By Mark F. Villanueva
Breaching the depths of accepted lows one time a friend asked me how I cope, and I said “God loves a fighter. He knows how tough I am; that I always put up a fight, and that I don’t ever think of breaking as much as I’m able to.”
With a weary face he asked further “Are you stubborn enough to challenge God himself?”
“I never said that. I think of God as a matchmaker and I promise him a good fight, so he gives me many troubles. He’s a great matchmaker and I generate a good number of hits in HBO (Heaven’s Box Office) PPV.”
Walking out of the tunnel and into the arena, the Mexican legend paused to look around, hearing out the chanting crowd, and flashed a devilish grin. People around the boxing community questioned his intentions for coming back from retirement to fight and now he’s fighting at a higher division against its hardest puncher. It’s no secret many feared for his welfare, yet the boxer had dismissed this. On the other side of the ring stood the Argentine, Marcos Maidana. He looked solid and beaming with youthful energy. When the stadium played out his Mexican tune, Erik “El Terrible” Morales walked stubbornly towards the ring as if in defiance to everybody who doubted him.
Days before the fight he must have heard stories of him being killed in the ring; of being totally destroyed by the hardest puncher in his division, but he didn’t seem to care. Those who had access to him must have begged him to step back and save himself from unnecessary humiliation. He publicly stated that he was coming back to fight for honor, but it echoed around differently and there were dismaying whispers that he was fighting for money. Stepping inside the ring with his black and white robe with white trunks, only Erik Morales himself must have known for a fact that he was going to win that night.
By the end of the first round, Morales had his eye badly swollen by the hard punches of the charging Maidana. Morales had not fought for a considerable time and had not done so convincingly in his past fights yet won all of them. At the first round, he stepped in prudently to acquaint himself in the battleground and measure his opponent, but the latter’s game plan was to overrun him and he rushed in like a bull. Boxing fans started to feel sorry for the Mexican legend as they watched their fears unfold into reality. A few more minutes yonder that scary first round and his right eye was shut by Maidana’s left hooks and uppercuts during in-fights.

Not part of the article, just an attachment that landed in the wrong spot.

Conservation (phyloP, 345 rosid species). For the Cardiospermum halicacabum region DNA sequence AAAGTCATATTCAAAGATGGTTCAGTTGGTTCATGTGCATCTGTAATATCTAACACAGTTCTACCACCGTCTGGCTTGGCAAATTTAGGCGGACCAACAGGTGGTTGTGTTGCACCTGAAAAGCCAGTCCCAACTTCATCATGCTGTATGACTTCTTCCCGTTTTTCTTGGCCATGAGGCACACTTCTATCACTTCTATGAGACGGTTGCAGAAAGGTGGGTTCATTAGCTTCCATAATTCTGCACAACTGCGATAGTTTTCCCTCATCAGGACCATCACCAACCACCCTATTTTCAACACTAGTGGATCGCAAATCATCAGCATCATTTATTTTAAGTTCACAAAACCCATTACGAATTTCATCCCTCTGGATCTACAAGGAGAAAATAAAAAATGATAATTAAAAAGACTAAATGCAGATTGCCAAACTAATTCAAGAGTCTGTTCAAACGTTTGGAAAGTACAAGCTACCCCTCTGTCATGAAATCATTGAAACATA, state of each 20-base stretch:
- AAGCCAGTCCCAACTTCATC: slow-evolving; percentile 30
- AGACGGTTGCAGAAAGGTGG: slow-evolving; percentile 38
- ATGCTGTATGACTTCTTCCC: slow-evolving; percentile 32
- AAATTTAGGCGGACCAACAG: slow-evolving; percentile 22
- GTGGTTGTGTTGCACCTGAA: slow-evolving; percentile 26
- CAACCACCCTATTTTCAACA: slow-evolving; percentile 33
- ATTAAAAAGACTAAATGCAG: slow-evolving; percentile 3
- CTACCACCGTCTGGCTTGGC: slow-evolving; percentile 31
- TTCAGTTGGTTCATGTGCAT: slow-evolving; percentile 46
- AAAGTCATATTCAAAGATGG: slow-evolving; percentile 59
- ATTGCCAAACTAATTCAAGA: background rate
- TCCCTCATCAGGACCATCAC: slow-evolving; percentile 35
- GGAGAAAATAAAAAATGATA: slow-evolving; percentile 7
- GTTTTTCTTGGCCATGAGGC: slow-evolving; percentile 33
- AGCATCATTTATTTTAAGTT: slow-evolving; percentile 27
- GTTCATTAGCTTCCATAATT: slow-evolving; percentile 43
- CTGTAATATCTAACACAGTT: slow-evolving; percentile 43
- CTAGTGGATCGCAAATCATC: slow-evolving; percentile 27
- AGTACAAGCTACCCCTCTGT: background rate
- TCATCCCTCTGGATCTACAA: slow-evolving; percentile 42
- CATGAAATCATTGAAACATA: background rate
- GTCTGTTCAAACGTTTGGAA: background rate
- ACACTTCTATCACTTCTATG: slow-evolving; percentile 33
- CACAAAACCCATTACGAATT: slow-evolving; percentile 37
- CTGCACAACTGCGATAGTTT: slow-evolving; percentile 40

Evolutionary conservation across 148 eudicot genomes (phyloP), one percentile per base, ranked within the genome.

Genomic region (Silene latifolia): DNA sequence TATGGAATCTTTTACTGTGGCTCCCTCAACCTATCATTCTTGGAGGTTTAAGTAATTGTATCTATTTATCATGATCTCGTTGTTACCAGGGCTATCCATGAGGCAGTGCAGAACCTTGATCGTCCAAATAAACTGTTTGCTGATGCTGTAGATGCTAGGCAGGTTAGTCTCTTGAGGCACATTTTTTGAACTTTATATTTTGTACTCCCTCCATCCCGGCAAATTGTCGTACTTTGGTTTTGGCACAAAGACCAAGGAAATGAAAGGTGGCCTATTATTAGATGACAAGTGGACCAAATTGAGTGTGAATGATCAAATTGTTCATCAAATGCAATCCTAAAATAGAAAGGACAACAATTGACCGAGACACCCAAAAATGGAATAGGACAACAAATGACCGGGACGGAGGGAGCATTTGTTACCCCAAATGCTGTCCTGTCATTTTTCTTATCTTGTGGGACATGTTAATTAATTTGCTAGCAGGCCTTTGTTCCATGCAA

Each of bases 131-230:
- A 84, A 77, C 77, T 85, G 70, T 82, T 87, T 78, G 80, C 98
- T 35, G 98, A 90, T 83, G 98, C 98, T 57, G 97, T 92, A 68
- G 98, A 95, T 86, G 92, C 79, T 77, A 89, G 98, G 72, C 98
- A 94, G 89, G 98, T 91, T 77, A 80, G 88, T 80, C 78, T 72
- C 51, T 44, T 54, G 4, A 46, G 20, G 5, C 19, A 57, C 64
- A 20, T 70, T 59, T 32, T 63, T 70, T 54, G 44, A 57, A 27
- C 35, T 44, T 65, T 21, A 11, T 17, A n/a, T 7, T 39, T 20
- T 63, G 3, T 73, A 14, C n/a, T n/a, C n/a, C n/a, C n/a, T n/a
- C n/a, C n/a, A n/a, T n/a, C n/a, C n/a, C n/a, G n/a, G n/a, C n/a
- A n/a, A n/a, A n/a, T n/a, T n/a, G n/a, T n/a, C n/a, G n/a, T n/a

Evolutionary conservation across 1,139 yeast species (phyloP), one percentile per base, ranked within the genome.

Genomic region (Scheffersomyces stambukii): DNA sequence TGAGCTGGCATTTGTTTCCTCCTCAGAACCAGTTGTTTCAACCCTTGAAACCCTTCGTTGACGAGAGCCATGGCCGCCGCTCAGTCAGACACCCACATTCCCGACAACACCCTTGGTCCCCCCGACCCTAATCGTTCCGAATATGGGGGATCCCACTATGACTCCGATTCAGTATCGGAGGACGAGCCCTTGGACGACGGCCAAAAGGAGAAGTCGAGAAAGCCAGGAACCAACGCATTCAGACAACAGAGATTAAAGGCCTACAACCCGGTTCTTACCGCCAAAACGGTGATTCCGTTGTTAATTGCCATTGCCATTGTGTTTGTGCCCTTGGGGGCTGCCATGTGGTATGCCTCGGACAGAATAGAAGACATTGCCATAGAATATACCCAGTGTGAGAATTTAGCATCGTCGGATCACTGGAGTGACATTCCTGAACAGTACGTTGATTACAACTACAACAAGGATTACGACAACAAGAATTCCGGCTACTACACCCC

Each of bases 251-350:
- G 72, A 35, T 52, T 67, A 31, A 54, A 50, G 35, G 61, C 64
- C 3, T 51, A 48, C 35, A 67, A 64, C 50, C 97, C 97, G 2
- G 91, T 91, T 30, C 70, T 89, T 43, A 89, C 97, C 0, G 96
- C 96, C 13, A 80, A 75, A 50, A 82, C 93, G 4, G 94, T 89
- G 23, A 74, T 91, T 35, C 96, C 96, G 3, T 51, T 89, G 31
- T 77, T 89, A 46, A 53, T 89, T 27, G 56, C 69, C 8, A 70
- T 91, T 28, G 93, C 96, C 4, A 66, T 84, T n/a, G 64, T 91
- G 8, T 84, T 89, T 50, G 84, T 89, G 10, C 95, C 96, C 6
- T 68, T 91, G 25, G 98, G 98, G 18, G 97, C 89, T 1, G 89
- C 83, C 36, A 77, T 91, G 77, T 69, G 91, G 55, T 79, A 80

If Boxing was all physical, Erik Morales would’ve lost the fight at the very outset. He was gravely disadvantaged being out-muscled and old, up against a young energetic lad and his eye was shut. But Boxing is an intelligent man’s game where the bigger, stronger, more muscled gladiator does not always win. And during the third round, in a losing effort still, Morales showed some adjustments, stabbing his jab more and adapting to the pressure. At one point he pivoted to his left like a matador as the rushing, bullish Maidana came in missing wildly, throwing himself with his own weight partially in between the ropes. Morales, like all legendary fighters under duress, showed discipline and composure all throughout the fight. From the fifth round onwards he turned up the heat even more by boxing with precision, which saved him energy, unlike Maidana who was clearly busier yet less effective. Deeper into the game and Morales was now gradually schooling his opponent who was shooting blanks and hitting air, if not just arms and occasional good punches going through. He used the ropes beautifully; backing up, timing incoming shots and leaning back, feigning side to side to evade the punches to his head and body. Unlike Morales, Marcos Maidana didn’t seem to have made adjustments on his own. Morales was able to sustain his fight game to the end, but the end came up with questionable results.
We all know the majority decision in favor of Marcos Maidana is now on the record books. He earned it largely for being busy. But after fighting the Argentine with only one eye, Erik Morales has now seen the light. He fought his way through feel, sheer will and superior skills. The man has been through hell and back on his own to topple the odds.
He was right to listen to his stubborn self.
Writer’s note: My follow up interview with former world champion Wayne McCullough on Morales’ future as a fighter is up next.
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Born and raised in the Southern Philippines, a region with a vast history of cultivating past and current world boxing champions including Pound 4 Pound King Manny Paquiao.
Mark currently lives in Iloilo City and is a graduate of Political Science at the USC in Cebu City but later on dropped out of Law School after a personal realization that a dry and frigid legal system sparked very little to no interest in his mindset.
Some of Mark’s works are published in other top boxing sites such as Phil Boxing, Pacland, and NowBoxing.